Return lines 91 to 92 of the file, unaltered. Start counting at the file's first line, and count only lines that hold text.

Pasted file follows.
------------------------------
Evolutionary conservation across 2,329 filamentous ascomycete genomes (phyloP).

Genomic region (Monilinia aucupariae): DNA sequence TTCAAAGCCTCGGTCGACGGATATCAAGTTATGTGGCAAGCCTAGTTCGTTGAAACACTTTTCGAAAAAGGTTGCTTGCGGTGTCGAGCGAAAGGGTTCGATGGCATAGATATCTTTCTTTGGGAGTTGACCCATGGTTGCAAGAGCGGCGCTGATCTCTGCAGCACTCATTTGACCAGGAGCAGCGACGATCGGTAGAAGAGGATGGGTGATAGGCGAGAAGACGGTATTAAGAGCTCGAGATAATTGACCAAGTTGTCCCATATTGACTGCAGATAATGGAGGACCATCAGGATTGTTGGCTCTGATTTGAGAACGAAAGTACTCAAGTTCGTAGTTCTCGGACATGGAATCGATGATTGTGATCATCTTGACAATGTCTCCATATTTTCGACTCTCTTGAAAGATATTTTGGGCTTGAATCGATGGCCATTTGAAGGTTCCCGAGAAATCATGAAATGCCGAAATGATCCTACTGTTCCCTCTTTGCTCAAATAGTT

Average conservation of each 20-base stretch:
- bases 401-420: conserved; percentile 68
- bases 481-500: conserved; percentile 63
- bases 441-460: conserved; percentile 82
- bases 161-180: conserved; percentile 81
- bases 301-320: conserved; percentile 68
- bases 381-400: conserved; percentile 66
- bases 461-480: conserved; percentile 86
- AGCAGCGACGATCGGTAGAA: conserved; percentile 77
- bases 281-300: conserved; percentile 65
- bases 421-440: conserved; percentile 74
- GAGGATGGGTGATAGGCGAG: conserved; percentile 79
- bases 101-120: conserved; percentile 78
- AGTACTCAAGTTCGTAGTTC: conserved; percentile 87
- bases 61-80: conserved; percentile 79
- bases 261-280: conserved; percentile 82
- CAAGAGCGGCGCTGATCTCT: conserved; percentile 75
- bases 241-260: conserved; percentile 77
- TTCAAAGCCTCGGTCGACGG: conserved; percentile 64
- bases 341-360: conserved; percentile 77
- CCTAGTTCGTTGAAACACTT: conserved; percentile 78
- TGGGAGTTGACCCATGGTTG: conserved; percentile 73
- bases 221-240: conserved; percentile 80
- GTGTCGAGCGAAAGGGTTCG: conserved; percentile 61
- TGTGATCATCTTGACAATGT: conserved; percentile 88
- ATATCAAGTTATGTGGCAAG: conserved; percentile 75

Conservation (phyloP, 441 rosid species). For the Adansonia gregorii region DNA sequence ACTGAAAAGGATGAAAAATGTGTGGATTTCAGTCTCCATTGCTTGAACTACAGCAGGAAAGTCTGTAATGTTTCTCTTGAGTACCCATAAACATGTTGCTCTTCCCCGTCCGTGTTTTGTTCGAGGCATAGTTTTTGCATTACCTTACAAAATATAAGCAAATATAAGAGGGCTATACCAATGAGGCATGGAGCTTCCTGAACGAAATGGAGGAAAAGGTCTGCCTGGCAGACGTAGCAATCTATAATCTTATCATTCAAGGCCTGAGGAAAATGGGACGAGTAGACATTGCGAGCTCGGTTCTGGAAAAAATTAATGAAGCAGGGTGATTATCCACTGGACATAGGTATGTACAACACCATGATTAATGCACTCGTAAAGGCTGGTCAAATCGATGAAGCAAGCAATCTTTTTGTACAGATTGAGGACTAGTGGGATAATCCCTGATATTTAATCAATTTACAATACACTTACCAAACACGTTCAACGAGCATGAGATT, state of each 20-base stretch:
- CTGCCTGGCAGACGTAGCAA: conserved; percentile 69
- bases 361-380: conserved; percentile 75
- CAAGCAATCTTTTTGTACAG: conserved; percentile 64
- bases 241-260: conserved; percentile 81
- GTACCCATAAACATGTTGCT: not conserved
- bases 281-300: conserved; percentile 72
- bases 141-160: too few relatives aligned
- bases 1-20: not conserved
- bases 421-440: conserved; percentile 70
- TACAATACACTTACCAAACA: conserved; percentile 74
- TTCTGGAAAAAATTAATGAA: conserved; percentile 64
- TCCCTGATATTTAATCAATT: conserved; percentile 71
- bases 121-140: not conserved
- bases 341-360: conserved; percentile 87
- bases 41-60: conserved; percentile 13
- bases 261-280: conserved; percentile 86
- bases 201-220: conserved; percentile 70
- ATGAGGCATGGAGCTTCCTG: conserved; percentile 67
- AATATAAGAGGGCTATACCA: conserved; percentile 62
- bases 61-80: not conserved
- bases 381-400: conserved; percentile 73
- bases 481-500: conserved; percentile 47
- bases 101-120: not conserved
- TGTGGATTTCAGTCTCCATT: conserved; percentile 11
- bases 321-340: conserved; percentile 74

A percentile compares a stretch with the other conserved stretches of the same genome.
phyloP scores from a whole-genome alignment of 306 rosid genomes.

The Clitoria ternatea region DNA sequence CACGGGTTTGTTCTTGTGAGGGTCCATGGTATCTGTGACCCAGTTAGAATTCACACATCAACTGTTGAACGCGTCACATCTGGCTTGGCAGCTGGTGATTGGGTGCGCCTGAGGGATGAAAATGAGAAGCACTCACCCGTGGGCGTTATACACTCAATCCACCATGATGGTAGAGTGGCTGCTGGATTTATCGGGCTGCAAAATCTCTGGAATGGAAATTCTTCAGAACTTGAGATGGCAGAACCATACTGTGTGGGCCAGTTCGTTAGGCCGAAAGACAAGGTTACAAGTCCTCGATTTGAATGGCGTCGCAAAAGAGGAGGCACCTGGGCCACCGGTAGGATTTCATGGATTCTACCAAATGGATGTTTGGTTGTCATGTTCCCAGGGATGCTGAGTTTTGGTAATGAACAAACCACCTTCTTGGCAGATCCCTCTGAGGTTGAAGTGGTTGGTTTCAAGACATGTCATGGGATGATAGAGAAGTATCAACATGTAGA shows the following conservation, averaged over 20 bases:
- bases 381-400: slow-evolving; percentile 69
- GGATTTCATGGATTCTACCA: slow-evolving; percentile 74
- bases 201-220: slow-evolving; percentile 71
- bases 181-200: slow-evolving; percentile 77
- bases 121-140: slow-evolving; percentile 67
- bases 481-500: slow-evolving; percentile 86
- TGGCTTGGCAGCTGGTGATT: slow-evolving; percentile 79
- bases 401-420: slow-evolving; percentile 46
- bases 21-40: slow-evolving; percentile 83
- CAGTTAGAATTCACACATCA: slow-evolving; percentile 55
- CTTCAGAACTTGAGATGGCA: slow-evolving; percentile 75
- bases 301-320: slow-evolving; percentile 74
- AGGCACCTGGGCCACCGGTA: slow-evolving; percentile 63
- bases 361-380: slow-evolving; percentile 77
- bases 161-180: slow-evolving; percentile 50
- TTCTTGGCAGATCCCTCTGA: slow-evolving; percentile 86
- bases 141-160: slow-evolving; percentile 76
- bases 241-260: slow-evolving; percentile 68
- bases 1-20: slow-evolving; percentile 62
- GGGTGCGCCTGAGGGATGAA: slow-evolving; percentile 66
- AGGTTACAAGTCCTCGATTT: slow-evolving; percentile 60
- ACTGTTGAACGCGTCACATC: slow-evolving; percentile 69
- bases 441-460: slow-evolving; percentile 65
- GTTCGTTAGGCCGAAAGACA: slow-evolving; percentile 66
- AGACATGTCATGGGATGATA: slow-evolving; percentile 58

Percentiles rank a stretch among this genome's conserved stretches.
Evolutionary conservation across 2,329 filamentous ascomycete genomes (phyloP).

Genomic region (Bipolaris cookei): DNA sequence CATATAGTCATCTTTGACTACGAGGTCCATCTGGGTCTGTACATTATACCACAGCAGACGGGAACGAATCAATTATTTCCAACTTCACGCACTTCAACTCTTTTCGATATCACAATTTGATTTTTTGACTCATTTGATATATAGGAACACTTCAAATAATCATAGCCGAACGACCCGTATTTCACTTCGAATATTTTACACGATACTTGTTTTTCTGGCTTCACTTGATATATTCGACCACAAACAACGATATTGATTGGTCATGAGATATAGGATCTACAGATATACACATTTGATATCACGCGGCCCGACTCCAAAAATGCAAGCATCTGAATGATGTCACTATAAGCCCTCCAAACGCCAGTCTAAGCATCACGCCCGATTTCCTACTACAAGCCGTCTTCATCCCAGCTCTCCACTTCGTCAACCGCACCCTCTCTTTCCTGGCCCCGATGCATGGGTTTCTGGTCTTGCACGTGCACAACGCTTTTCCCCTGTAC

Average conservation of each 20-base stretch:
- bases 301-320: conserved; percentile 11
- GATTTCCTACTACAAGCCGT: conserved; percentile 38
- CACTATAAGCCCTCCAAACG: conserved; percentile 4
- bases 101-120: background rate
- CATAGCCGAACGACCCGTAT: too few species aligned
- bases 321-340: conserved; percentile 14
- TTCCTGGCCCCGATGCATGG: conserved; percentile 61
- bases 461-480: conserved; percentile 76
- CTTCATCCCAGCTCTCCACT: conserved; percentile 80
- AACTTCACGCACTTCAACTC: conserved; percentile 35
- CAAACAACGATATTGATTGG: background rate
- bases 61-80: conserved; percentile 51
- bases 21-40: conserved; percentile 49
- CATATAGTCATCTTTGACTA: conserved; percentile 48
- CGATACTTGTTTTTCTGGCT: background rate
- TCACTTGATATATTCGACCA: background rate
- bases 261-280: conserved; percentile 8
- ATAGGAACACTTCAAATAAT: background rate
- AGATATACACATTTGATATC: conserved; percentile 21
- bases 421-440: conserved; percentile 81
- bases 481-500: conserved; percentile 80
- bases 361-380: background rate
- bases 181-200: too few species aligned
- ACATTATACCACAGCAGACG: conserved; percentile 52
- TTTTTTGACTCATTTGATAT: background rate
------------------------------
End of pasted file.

- CATAGCCGAACGACCCGTAT: too few species aligned
- bases 321-340: conserved; percentile 14